In the opening scene of the play, Egeus arrives to appeal to the Duke of Athens, Theseus.
Egeus wants his daughter, Hermia, to marry Demetrius. Hermia refuses as she is in love with Lysander.
Hellbent on Hermia marrying the man of his choice, Egeus has brought Hermia, Lysander and Demetrius before the Duke to plead his case and “beg the ancient privilege of Athens”.
Language & Thought Breakdown
This is a simple breakdown of the text into thought and beat changes. What information does the language reveal about the state of mind Egeus is in?
Straight off the bat, It is obvious that he is a father incensed. His language is packed with alliteration, strong iambic rhythm and repetition. Multiple uses of “Stand forth”, “Thou” and “feigning” are possibly all clues into how angry this man is at his daughter’s disobedience.
Something else I noticed was the long list of ‘insignificant’ love-tokens. Egeus gives a lot of time to pointing out the lack of importance and deception in Lysander’s feelings toward Hermia.
Let’s break down the speech into thoughts and beats to see it reveals anything further.
Thought Change: /
Beat Change: Space
Full of vexation come I, with complaint
Against my child, my daughter Hermia. /
Stand forth, Demetrius. / My noble lord, /
This man hath my consent to marry her. /
Stand forth, Lysander: / and my gracious duke,
This man hath bewitch’d the bosom of my child. /
Thou, thou, Lysander, thou hast given her rhymes, /
And interchanged love-tokens with my child. /
Thou hast by moonlight at her window sung, /
With feigning voice verses of feigning love, /
And stol’n the impression of her fantasy /
With bracelets of thy hair, rings, gauds, conceits, /
Knacks, trifles, nosegays, sweetmeats – messengers /
Of strong prevailment in unharden’d youth. /
With cunning hast thou filch’d my daughter’s heart,
Turn’d her obedience, which is due to me,
To stubborn harshness. – /
And, my gracious duke, /
Be it so she; will not here before your grace
Consent to marry with Demetrius, /
I beg the ancient privilege of Athens, /
As she is mine, I may dispose of her; /
Which shall be either to this gentleman
Or to her death, according to our law
Immediately provided in that case. /
I’m coming here full of rage in protest
Against my child, my daughter, Hermia.
Come forward Demetrius. My noble lord,
This man has my consent to marry her.
Come forward Lysander. And my gracious duke,
This man has cast a spell over her heart.
You, you Lysander, you have given her poems,
And swapped tokens of love with my child.
You have sung at her window at nighttime,
In a deceitful voice verses of a deceitful love,
And imprinted yourself in her imagination
With brackets made from your hair, rings, showy ornaments, trinkets,
Knick-Knacks, worthless tokens, flowers, sweets – the things
That strongly influences impressionable young girls.
You have stolen my daughter’s heart through deception,
And turned her loyal obedience which should be mine,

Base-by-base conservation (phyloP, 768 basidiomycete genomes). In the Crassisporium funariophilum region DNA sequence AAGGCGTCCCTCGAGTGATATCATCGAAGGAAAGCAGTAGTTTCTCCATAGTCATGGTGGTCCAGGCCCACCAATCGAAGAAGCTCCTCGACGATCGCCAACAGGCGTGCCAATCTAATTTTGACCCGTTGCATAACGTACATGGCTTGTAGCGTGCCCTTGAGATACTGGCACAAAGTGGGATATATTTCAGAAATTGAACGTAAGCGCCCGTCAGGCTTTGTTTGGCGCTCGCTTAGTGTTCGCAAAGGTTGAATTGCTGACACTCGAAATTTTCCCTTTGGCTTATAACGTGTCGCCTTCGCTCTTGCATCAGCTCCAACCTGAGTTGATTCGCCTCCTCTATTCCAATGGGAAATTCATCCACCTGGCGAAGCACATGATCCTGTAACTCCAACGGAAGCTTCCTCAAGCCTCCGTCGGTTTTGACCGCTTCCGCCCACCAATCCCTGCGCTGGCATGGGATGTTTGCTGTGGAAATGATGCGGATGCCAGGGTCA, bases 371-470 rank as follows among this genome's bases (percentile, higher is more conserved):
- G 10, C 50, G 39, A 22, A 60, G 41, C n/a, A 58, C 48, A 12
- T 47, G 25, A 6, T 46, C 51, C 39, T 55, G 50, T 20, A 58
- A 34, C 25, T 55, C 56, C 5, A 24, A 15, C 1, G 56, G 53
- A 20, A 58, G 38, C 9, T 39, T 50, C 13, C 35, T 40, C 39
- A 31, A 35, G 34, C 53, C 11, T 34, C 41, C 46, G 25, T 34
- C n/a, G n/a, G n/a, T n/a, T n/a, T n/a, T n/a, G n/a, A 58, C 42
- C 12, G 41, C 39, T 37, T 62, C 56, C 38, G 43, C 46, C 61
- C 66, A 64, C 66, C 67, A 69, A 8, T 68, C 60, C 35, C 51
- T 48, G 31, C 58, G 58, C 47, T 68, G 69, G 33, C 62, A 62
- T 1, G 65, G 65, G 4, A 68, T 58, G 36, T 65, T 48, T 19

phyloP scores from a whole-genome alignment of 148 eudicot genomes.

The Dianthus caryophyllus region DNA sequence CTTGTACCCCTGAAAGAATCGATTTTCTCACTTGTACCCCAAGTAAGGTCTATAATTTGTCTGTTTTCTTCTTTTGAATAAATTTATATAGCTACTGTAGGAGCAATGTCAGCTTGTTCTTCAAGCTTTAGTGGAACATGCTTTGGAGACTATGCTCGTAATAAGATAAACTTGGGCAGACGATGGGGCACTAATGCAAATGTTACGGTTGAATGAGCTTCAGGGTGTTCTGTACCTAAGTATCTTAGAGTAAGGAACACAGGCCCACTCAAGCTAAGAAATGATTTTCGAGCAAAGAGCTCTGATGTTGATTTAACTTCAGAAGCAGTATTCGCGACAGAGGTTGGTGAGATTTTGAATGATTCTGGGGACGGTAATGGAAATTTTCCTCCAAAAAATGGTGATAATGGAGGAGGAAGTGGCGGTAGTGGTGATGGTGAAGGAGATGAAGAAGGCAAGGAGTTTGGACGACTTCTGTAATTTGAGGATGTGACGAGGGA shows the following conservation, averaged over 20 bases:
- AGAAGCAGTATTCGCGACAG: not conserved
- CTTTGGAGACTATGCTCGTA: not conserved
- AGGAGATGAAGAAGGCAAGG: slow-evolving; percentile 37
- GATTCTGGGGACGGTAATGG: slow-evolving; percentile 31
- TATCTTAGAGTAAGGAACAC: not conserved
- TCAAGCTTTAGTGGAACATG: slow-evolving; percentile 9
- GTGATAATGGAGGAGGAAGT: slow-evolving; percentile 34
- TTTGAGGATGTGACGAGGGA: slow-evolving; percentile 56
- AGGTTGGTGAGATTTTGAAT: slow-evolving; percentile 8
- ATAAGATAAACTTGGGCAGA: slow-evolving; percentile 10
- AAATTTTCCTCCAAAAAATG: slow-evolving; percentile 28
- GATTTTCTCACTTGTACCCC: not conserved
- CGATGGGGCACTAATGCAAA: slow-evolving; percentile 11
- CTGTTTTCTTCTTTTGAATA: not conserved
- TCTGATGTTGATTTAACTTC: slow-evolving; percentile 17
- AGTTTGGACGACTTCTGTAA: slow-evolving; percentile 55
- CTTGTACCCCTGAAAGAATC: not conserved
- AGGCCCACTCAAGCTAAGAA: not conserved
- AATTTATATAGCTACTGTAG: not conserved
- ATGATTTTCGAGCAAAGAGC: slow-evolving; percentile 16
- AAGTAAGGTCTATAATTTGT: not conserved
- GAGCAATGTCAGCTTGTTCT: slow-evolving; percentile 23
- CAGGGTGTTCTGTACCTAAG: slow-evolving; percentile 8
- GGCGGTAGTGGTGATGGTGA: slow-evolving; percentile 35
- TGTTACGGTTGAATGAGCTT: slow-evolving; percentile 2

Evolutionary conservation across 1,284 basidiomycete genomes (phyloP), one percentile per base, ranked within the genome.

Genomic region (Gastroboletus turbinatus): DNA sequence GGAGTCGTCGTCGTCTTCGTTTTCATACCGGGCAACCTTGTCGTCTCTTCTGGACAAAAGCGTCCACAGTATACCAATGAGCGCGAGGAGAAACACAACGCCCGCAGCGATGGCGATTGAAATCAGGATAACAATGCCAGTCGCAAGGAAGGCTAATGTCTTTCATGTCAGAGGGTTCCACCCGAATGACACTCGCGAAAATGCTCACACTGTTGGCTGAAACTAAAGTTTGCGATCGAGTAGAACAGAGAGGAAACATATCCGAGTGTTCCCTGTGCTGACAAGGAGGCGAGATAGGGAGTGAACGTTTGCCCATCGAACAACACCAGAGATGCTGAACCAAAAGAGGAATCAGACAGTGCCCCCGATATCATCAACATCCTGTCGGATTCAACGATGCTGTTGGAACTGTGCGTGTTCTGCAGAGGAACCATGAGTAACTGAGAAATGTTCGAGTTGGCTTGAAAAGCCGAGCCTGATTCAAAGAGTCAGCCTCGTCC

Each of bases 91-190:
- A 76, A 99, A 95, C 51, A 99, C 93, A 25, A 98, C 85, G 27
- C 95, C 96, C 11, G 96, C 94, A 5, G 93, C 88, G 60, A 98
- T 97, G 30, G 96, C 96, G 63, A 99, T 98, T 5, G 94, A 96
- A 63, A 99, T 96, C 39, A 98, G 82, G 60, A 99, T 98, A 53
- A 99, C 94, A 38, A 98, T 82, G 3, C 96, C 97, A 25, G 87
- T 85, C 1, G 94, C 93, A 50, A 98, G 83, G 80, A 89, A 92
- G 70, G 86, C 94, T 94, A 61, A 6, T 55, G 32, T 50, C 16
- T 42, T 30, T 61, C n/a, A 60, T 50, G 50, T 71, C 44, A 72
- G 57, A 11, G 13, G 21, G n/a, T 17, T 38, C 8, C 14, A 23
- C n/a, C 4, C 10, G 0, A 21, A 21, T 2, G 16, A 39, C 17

To wilful cruelty.
And my gracious duke,
If she will not, here, in front of you,
Consent to marry Demetrius,
I beg to use the ancient rule of Athens,
As she is my property, I may dispose of her at my discretion,
Which will either be to this gentleman
Or to her death, according to the law,
Directly provided in matters like this.
Unfamiliar Words & Phrases
Vexation: The state of being angry, annoyed, in rage.
Bewitch’d: Enchanted, cast a spell upon.
Bosom: A woman’s chest, in other words – where Hermia’s heart lies.
Feigning voice: In a deceitful tone, softly, gently.
Feigning love: deceptive, desirous love.
Fantasy: In other words, Hermia’s imagination.
Gauds: From the word ‘gaudy’ meaning showy. In this case – showy ornaments.
Nosegays: Small flower bouquets.
Prevailment: Influence or persuade.
Unharden’d: Untested, untried. In this case – inexperienced or naive.
When people think about A Midsummer Night’s Dream, many may think of a light- hearted comedy with fairies and young love. What is often overlooked is the dark, tragedy-like beginning of this play. Often comedy can be born out of a tragic situation. Here we have a father, whose daughter refuses to obey him and marry the man he wants her to and is willing to put her to death for it. That is about as tragically high as stakes can get!
This monologue appears very early in the play and therefore has the double role of being exposition and introducing numerous characters but also it highlights integral character relationships. It is a life and death situation for Hermia. That is how strongly Egeus feels about her marrying Demetrius. What kind of relationship do you think these two share?
Egeus’ argument is very clear – ‘I want my daughter, who is bound to me by law, to marry Demetrius and I want the law to uphold my right’. I think therefore, in playing this role, it is of utmost importance to remember what is at stake and the truth behind it.